Detailed field survey
A total of 100 farmers were selected for the detailed field survey. Apart from this, the questionnaires to the agricultural and the irrigation authorities were also executed to the concerned officials. The questionnaire to the farmers was executed by the team comprising of 4 scientists, two having water resources background and other 2 with agricultural background. During the interview, questions on farmer’s personal views and wishes were noted and the farmer’s personal experiences with the dept. people were also noted. The collection of data from the irrigation department was done by distributing the questionnaires containing field conditions and field operations, to various officials at different Levels. Office data in the form of discharge data, structural condition records and other relevant data were also collected. The questionnaire to the officials of the agricultural dept. was administered through personal interview to the asst. agricultural director. The data such as soil fertility tests records for the areas covering the 3 distributaries was also collected.
Interpolation of physical resources data
As a first step, the ground reported yield was interpolated using the weighted average interpolation technique to generate a yield map. This ground report yield map is cross checked with the satellite-driven yield to:
Cluster analysis for socio-economic data:
Socio-economic factors such as farmer’s awareness, response and involvement in various NWMP works and views on the various govt. agencies are spatialised by performing a cluster analysis using theissen polygon method.
Using third method, the following maps were generated
Analysis on the primary and derived data
The data analysis was performed in two different environments. The primary or the first level analysis was performed in dBase III plus where the typical and most important trends for the performance of three distributaries were analyzed. The second level was in the GIS environment to cluster and group the inputs.
The following analysis were performed
The importance of this index, as shown by fig. 5 is related to the review of the farmers status and responsiveness Particularly with yield information, this would indicate the future coordination and education that has to be taken up for better results.
The timely and reliable assessment and monitoring of water resources and systematic exploration for development are of paramount importance. Considering the stupendous task and constraint of time in developing the ultimate irrigation potential, it is necessary to use the modern methods of surveying and analysis tools. Remote sensing and GIS with their capability of data collection and analysis are now viewed as efficient and effective tools for irrigation water management. The capability of GIS to analyze the information across space and time would help in managing such dynamic systems as irrigation systems. The study shows the efficacy of this tool to analyze the information on irrigation system in various domains in an integrated manner to understand the system and upgrade the activities. Much of the research has been done on augmenting the resource information and analyzing them for better management . It is also required to improve the methodologies to realize the field –important information in Gis environment.
In this study , an attempt has been made to analyze the irrigation system from the viewpoints namely, irrigation, agriculture and socio-economics. Any system needs to account for the human or socio-economic component to realize the fruit of the effort. The capability of SRS and GIS to address the complex spatial problems and to assist in spatial decision making process qualifies it to handle water resources problem. Water management will be successful only if the human part of the system is considered. This study shows that the operation plan and its adherence had a greater impact on the overall performance of the system. The analysis on the match between the operation plan and the agricultural operations (fig 1) illustrates the efficacy of the Gis to handle the data across space and time. The decision-making and statistical approaches used for formulating the indices that would have a positive relation to the performance within the system is one example of integration. The study also showed that various socio-economic patterns can be derived and studied for management purpose. One important observation is that the farmers views on the Government Agencies were better in the areas of good yield. This shows the direction to be taken by the governmental agencies to bring about higher and sustainable productivity.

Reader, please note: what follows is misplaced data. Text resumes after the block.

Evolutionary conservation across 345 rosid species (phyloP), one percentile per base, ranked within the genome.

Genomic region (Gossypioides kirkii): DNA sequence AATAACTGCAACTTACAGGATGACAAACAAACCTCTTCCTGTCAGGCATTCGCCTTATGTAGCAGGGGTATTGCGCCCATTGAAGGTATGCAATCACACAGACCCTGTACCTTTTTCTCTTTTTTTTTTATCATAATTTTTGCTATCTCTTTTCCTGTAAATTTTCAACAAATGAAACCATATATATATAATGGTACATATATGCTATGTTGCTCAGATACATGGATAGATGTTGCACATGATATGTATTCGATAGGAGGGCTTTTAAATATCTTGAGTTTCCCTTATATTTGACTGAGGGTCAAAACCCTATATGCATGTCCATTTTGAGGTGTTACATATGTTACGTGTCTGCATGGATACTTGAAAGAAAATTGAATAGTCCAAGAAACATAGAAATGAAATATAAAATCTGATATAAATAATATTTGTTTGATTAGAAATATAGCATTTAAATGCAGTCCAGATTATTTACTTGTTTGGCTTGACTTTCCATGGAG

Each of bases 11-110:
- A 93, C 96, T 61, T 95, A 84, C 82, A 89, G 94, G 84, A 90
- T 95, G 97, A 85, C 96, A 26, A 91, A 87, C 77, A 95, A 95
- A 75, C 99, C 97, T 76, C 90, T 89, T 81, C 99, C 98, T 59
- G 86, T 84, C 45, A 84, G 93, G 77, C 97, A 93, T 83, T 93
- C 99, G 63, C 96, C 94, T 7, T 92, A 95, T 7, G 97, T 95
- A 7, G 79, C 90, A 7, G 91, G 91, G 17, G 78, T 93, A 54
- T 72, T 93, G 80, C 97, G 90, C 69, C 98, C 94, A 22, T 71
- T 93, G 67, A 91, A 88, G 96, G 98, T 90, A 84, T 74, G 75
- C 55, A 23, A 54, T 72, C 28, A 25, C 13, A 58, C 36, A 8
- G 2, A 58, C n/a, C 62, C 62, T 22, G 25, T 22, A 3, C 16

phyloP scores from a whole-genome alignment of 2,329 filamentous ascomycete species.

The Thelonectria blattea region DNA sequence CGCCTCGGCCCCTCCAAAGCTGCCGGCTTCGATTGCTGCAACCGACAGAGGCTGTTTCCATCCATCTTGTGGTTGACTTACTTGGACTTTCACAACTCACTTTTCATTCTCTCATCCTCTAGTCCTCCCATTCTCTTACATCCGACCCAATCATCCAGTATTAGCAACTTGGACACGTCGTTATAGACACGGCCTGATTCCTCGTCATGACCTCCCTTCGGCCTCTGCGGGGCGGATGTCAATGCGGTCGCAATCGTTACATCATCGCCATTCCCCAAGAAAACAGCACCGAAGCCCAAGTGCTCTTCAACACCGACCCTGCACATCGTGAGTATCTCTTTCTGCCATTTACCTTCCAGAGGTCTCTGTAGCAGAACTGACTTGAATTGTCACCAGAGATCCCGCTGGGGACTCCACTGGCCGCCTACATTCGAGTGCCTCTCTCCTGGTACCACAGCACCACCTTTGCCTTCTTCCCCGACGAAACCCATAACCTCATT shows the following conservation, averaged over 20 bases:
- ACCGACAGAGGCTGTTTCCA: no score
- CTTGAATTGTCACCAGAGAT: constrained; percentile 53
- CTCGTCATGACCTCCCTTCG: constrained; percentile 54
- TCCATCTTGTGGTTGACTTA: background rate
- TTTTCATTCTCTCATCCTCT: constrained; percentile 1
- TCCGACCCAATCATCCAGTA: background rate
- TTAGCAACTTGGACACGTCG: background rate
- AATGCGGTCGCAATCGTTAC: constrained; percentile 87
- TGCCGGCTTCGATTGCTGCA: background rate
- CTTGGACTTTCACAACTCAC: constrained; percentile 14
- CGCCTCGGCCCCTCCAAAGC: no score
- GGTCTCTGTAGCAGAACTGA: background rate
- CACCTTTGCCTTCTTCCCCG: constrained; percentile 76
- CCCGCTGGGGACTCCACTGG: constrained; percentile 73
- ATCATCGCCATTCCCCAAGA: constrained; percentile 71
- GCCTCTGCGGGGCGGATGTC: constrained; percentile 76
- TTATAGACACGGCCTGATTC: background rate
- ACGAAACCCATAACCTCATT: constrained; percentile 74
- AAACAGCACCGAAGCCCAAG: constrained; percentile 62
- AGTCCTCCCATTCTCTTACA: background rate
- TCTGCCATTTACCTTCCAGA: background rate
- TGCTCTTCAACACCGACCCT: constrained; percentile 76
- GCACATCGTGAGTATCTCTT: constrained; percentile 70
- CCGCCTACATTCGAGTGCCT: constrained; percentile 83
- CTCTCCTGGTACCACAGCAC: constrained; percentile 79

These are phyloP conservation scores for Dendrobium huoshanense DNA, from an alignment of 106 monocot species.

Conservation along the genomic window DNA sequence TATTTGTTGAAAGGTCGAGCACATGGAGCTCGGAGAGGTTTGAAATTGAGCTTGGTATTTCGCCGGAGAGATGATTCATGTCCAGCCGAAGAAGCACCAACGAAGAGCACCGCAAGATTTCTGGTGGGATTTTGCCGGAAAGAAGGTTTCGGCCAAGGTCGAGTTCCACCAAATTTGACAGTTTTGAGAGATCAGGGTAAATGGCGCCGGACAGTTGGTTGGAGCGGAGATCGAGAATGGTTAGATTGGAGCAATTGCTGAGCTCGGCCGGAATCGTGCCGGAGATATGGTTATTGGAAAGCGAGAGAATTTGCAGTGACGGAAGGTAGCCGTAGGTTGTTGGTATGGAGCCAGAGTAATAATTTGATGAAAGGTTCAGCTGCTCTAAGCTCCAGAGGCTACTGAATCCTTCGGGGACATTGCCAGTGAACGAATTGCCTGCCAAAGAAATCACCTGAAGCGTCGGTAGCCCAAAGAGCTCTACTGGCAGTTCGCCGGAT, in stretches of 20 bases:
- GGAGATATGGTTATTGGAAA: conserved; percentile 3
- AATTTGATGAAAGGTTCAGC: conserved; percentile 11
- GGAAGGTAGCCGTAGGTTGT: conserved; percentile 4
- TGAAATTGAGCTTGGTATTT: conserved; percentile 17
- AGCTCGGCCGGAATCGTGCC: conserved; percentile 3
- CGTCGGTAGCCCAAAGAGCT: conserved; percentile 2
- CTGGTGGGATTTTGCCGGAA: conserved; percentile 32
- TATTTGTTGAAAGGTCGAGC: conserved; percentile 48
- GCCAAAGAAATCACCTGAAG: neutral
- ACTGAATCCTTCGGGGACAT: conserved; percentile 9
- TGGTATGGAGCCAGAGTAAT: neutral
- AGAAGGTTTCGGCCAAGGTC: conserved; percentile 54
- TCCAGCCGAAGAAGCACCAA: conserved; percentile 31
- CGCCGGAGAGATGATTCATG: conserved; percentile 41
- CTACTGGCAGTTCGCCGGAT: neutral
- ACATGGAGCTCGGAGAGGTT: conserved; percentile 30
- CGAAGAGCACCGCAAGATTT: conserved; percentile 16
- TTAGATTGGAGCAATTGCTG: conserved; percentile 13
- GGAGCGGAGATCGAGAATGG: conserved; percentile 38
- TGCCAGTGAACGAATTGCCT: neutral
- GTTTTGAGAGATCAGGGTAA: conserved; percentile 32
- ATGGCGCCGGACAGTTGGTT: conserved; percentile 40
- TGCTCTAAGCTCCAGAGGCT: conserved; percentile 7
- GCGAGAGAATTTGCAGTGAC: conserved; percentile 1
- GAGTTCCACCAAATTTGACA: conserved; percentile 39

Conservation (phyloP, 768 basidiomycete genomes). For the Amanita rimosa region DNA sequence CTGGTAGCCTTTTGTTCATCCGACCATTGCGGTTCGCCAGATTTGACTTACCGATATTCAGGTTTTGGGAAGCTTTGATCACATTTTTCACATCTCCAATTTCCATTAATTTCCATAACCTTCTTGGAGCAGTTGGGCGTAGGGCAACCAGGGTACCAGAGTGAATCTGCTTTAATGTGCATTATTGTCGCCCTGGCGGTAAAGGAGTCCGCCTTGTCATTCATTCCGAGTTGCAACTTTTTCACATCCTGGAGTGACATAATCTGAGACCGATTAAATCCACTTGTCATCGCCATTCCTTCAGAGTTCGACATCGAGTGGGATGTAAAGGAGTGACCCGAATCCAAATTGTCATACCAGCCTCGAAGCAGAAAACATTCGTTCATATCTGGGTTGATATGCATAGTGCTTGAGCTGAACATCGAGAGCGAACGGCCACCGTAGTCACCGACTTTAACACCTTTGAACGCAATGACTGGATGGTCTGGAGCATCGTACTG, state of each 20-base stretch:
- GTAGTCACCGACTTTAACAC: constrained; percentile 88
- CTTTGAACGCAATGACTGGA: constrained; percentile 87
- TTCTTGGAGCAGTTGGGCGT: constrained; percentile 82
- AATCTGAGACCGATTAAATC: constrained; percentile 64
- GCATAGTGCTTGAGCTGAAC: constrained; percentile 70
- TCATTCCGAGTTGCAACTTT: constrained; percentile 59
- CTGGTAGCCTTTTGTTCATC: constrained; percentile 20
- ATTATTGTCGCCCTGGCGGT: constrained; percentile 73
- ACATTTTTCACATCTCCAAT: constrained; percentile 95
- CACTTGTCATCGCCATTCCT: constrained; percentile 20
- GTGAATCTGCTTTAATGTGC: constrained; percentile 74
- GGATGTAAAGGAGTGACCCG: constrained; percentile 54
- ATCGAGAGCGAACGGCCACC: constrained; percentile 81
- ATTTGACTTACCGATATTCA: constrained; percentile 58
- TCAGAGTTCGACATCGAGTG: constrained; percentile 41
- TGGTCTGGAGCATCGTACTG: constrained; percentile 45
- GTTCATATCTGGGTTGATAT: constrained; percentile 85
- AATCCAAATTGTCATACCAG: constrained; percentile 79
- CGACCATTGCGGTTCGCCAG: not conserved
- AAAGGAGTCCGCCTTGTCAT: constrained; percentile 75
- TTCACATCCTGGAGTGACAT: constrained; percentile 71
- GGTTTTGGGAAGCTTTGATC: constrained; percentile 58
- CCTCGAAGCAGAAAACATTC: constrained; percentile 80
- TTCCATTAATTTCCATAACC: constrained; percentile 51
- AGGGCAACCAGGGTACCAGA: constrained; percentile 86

The sampling procedure can be improved after studying various socio-economic patterns of the area under study to have faithful representation of the population. The stratification for sampling can be done on the basis of more than one criteria. More time and effort can be spent for the field survey and interview with farmers, as this is the basic input for the system. More time would have educated the farmers with respect to the importance of their response. More queries can be added to the questionnaire after consulting the experts in this particular field of study. The spatial statistical techniques applied to convert the farmers response to queries to surface pattern itself need to be studied in detail. This holds paramount importance in deriving the indices for diagnostic analysis. Also the indices derived have to refine with the help of socio-economic and statisticians. This particular area of spatial statistics has greater scope in the years to come.
I express my sincere thanks to Dr. S.T Chari, Group Director, Water resources division, National Remote Sensing Agency, who is the brain behind this study. I also appreciate the unabated enthusiasm shown by Mr. D.Srinivas to carry out the work as directed. I place on record my acknowledgement to Ms. Radhika and Ms. Shamla for their helping hand with ARC view software